I had a nice visit from John Rosman from OPB (Oregon Public Broadcasting) a few weeks ago. He wanted to talk to me about the legacy and impact of the Patterson/Gimlin Film 50 years after it was obtained down in Bluff Creek, CA. We spent a couple hours in my garage looking at the film, talking about the creature and its movements, and looking at casts. He was very interested in the subject, and had read a bit before coming over to do the interview. (Informed reporters do interviews that are much more enjoyable.)
The article he was working on just came out today. There is a video component as well, so be sure to click on the article to check out the interviews of me in my garage, and of Dr. Jeff Meldrum in his lab via Skype.
Film Introducing Bigfoot To World Still Mysterious 50 Years Later
Although it’s been decades since the Patterson-Gimlin film turned a Northwest legend, Bigfoot, into a household name, the footage and stories behind it still remain fascinating 50 years later.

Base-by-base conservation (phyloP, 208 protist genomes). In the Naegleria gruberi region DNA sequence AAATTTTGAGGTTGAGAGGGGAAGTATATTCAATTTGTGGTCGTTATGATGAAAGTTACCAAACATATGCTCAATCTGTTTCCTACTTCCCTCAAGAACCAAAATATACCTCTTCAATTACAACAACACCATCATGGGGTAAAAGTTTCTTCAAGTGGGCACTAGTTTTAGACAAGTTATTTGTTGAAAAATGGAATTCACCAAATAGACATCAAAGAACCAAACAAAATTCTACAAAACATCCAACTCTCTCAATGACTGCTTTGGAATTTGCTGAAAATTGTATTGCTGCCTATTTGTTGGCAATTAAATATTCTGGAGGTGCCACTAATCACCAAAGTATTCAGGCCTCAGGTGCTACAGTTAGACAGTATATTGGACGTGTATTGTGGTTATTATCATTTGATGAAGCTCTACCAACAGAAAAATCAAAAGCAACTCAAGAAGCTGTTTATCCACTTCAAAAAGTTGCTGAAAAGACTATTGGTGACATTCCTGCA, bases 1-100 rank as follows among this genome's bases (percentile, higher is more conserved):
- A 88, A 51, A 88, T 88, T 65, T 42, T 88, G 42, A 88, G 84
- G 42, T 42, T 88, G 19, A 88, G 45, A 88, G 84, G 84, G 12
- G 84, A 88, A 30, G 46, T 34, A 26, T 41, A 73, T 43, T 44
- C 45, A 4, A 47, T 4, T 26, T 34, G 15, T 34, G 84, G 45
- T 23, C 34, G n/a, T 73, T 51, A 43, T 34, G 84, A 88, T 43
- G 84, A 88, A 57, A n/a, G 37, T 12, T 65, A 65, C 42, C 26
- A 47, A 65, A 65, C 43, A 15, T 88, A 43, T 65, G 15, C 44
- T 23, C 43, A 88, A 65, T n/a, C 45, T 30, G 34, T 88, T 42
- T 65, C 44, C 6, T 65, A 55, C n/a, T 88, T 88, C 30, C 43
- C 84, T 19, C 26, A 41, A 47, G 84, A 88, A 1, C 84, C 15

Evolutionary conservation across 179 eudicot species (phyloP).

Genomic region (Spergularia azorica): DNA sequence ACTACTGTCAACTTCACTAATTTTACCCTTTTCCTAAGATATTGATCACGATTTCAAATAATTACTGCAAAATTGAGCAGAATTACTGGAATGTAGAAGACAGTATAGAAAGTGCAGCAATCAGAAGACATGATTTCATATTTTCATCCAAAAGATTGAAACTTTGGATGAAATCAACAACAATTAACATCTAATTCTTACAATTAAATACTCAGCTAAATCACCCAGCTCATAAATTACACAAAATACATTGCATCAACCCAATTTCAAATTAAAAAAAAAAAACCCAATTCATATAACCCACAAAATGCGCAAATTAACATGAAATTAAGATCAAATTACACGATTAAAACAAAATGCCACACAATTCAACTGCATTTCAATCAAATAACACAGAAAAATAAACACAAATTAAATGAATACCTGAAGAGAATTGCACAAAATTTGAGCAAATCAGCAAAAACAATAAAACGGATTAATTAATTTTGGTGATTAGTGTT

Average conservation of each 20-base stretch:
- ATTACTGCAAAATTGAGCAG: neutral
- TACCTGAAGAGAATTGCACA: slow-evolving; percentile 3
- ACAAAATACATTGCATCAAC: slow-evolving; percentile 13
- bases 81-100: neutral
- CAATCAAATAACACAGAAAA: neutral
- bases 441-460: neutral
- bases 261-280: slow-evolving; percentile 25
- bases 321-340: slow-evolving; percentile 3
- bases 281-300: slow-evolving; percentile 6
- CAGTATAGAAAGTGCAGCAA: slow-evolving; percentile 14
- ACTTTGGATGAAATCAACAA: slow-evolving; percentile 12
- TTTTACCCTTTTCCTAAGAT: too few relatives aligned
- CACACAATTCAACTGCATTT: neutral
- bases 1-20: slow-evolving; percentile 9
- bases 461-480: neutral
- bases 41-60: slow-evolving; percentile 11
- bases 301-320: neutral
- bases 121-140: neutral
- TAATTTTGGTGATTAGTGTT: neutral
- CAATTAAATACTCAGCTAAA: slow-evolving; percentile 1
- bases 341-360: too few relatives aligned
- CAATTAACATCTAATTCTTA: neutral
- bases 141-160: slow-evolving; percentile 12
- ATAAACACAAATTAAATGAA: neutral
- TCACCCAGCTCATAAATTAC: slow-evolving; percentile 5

The filmmakers, and namesakes of the film, are two former rodeo men from Yakima County in Washington. One, Bob Gimlin, still lives there. Roger Patterson died in 1972. They shot the footage off the banks of Bluff Creek in Northern California.
Bigfoot is seen on film for less than one minute, but one frame — 352 — has pretty much become the universal symbol for Sasquatch. And that famous giant walking ape is actually a she; her name is Patty.
But what might be most surprising — after a half century of advancement in film and costume technology — is that this footage has yet to be officially debunked.
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